To wait in line at St. James Cheese Company (5004 Prytania St., 504-899-4737; www.stjamescheese.com) is to feel surrounded by the gourmet abundance of a king's or magician's larder. Tiny jars of honeys, tapenades and terrines pack the shelves, while well-stocked coolers house grand wheels of cheese, iberico hams and smoked meats.
Danielle Sutton, who owns the store and its cafe with her husband Richard, says she's pleased to be among New Orleans' small businesses.
"[New Orleans] is not a big box kind of city; there aren't a lot of chains," she says. "It's the kind of town we thought would really like a specialty cheese shop or a butcher, and [before we opened] there [weren't] any."
Sutton and Richard met at Tulane University. After moving around the country and relocating to London, where Richard became a manager of the renowned Paxton & Whitfield Cheese Shop, they returned to New Orleans to open their Uptown store in 2006.
Their first challenge was importing cheeses and specialty meats from European sources.
"We had to figure out how to get the cheese here; New Orleans is sort of the end of the Earth as far as distribution," Sutton says.
Sutton learned about cheese and charcuterie by traveling through Spain, France and Italy. She says there's no end to the factors that go into great cheese. Cheesemakers use arcane processes to create their products: They'll craft different cheese from grass-fed or hay-fed cows and other animals, or even from the different milk cows produce in the morning and at night.
This library of knowledge helps the store regularly update its offerings. New cheeses appear in the coolers all the time, including a recent wave of Southern cheeses like Cherokee Rose from Georgia, or soft cheeses from the Vermont-based Jasper Hill company.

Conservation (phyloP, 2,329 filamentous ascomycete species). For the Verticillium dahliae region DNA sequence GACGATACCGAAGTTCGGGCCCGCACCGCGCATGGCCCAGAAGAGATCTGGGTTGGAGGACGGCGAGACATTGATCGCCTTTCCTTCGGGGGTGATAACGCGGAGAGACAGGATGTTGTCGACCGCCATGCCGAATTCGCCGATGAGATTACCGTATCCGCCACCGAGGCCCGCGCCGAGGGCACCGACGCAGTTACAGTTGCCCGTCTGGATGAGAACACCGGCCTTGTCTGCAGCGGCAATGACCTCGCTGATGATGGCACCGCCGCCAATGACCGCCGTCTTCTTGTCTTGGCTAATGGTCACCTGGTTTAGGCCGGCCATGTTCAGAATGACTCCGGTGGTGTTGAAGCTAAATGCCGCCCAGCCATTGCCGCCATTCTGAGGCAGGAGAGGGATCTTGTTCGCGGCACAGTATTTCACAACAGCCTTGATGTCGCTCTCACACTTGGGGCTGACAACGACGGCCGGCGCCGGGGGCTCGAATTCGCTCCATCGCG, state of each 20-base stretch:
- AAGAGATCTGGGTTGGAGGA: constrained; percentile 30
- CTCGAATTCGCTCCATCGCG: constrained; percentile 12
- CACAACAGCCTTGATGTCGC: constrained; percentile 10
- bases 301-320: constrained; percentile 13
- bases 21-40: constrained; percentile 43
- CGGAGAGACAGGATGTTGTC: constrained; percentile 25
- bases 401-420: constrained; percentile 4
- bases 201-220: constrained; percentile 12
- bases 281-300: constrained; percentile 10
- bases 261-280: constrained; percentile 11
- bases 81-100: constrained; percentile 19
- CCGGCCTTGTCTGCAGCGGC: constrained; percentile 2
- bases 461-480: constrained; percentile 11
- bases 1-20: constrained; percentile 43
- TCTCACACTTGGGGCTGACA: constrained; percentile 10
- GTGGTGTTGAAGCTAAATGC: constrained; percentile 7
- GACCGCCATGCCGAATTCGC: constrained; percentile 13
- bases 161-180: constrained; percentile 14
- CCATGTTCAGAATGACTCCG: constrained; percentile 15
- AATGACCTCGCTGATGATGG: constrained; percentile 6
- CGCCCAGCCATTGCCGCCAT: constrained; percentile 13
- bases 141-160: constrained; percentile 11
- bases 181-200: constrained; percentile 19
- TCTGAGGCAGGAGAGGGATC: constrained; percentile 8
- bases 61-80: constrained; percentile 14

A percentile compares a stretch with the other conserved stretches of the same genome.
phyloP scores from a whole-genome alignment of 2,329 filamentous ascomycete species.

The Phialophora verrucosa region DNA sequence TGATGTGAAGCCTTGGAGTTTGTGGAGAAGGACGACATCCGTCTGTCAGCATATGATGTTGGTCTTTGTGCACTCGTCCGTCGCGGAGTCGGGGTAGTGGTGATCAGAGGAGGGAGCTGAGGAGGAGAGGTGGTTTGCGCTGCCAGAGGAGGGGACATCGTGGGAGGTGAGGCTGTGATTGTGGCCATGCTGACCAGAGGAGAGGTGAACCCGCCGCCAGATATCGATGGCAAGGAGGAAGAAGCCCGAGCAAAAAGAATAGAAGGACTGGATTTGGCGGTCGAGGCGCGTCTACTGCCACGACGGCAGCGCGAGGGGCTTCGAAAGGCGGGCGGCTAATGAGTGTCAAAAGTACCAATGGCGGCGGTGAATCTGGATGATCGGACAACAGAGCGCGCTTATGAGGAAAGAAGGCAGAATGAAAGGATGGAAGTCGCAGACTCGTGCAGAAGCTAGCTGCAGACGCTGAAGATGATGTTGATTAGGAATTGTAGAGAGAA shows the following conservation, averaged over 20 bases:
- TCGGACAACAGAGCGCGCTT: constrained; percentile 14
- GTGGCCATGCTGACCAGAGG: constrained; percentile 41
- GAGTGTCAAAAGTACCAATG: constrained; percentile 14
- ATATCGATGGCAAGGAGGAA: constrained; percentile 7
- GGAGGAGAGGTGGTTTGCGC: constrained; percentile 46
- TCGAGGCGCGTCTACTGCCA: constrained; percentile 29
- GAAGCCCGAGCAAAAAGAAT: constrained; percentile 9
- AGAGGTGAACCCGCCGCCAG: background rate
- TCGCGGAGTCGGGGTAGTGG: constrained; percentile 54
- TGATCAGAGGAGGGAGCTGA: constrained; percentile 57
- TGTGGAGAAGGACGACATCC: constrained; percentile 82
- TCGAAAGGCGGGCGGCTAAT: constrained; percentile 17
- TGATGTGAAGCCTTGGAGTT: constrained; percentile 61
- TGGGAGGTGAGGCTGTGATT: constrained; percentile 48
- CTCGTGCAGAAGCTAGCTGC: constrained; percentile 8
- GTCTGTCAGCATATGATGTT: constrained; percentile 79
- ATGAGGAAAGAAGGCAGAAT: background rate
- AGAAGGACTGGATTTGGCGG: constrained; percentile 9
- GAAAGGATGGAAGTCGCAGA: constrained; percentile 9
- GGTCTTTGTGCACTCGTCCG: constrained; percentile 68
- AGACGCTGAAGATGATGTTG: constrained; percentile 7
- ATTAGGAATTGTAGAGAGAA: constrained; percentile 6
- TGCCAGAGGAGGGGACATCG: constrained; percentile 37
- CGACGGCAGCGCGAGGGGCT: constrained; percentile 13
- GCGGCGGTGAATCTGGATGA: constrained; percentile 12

"The American artisanal cheese-making movement has exploded," Sutton says. "There are so many more good American cheeses now than there were when we opened eight years ago."
In addition to selling gourmet cheese by the ounce or in bulk, St. James Cheese Company functions as a bustling Uptown lunch spot. Diners frequently crowd the patio and small cluster of tables to enjoy a glass of wine and a sandwich, salad or cheese plate. Executive chef Jessica DeVay crafts the lunch menu from seasonal or house-made ingredients, in addition to curing meats and making pates. She often takes suggestions from guests or employees who fall in love with a cheese.
When they aren't weighing out a piece of Midnight Moon or Field of Creams, the company's staff participates in American cheese industry events. In July, St. James will send a representative to New York to compete in the Cheesemonger Invitational, which features competitive elements like weighing, pairing and blind tasting. The shop regularly has a table at local events, like the upcoming Bastille Day festival, which takes place from 3 p.m. to 5 p.m. Saturday, July 12 at the Spanish Plaza, and St. James will open a new location in the Warehouse District in 2015.
"We thought we'd take a gamble that [the store] would work," Sutton says.